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How To Select A Substrated Grid

Guiding principles for selecting the type of substrated grids best suited to your application.

If you are looking at large continuous structures, an open mesh, 200 (lines/inch) or less is best. However, the support may have flaws or is damaged, therefore an elastic and strong film is required. Formvar with a thin coating of carbon provides these features.

At the other extreme, resolution and high contrast are major consideration. So if the final published magnification is higher than x600k, ideally no support is used under the specimen, since any support lowers contrast and resolution, however little that may be. Fibrous structures or other material that may stretch across a small hole in a support film can provide that opportunity. Lacy or holey films and plain, very fine mesh grids (>1000 mesh) could also be used. Without a support immediately under the object of interest, dark field electron microscopy is also possible.

Many applications fall between the above two extremes. When looking at small particles, finer 300 mesh grids give better support; this results in less film breaking, and less specimen movement is likely. Many users would find the common Formvar with thin carbon adequate, but thin (or no) Formvar and a thicker (self supporting) carbon film will be stronger, but less elastic.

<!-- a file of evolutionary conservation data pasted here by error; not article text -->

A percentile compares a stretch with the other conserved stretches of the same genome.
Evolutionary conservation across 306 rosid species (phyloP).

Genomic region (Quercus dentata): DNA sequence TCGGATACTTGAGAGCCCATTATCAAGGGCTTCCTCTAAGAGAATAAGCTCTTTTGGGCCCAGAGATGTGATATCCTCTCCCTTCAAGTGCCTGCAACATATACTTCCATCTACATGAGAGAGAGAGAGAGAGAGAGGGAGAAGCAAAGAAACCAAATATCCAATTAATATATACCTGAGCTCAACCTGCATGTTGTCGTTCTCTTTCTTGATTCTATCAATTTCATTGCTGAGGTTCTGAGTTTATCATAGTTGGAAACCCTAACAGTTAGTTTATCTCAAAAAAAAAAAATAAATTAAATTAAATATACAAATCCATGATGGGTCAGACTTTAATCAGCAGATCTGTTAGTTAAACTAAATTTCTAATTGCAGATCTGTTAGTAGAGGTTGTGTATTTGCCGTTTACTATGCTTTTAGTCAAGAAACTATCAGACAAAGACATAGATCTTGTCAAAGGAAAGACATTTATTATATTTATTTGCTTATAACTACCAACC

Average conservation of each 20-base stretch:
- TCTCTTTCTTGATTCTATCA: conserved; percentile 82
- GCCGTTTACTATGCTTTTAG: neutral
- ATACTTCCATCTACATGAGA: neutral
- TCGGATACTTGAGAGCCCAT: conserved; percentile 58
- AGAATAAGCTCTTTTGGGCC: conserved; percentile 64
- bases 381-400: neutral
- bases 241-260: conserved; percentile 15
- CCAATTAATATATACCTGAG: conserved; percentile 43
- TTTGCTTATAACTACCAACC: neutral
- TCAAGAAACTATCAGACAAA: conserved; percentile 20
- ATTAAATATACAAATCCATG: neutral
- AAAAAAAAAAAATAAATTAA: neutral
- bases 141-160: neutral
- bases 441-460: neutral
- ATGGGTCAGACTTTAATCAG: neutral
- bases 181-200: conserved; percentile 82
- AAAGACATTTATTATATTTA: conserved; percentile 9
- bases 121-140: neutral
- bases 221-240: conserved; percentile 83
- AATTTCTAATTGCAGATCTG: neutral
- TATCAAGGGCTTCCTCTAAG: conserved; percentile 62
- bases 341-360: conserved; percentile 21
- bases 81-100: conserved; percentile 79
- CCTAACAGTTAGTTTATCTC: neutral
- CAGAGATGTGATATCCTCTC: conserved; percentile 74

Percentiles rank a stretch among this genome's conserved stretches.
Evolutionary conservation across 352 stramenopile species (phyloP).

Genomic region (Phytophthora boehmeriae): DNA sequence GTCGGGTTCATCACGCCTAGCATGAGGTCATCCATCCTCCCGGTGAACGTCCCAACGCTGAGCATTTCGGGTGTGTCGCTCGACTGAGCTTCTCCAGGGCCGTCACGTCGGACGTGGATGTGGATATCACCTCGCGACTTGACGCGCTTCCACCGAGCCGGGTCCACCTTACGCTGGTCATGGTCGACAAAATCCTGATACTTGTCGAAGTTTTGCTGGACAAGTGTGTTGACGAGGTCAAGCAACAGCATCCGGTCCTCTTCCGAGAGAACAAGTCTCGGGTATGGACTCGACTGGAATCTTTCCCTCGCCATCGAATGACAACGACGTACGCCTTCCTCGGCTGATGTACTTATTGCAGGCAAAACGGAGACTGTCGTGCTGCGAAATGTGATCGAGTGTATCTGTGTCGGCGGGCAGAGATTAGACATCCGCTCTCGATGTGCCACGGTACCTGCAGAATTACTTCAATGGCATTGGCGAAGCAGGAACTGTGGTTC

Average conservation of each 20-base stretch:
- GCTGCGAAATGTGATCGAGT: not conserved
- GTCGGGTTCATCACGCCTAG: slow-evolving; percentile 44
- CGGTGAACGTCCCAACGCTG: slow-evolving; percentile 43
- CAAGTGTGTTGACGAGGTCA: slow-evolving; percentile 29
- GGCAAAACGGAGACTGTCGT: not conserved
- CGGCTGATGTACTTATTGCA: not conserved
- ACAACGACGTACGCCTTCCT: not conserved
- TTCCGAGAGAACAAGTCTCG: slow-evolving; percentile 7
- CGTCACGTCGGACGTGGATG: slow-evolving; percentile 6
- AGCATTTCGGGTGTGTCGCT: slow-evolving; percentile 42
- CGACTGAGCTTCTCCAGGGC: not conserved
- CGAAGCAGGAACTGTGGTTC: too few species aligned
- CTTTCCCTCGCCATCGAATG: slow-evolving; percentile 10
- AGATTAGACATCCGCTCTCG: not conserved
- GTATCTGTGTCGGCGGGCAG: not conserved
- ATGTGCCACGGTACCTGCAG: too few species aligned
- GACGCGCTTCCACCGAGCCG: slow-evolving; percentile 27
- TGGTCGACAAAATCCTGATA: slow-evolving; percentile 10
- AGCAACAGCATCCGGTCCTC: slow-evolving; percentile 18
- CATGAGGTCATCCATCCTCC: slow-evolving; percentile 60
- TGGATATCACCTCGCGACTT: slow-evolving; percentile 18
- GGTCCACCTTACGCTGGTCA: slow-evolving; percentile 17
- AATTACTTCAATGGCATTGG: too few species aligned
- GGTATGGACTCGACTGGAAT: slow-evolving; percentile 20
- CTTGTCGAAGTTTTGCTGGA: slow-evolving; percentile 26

For a given electron density a Formvar film shows slightly more intrinsic structure and is weaker than a carbon film. Pure carbon films, if evaporated onto mica and transferred to grids, do not adhere well and will float off on any solution. The preferred method for producing carbon films is through evaporation onto Formvar and a thicker layer of carbon, ~60nm. Then the user can dissolve the Formvar in the laboratory - retaining a little Formvar on the grid bars which anchor the carbon film.

Many failures using the negative staining method and support films relate to too much or too little retention of the negative stain on the grid. A large black area is not likely to reveal any fine structures and heats up quickly under the beam, destroying that square of material. Even distribution is achieved by repeated applications and blotting of the specimen grid and the negative stain. For the final blotting it is important not to remove too little or too much of the staining solution.

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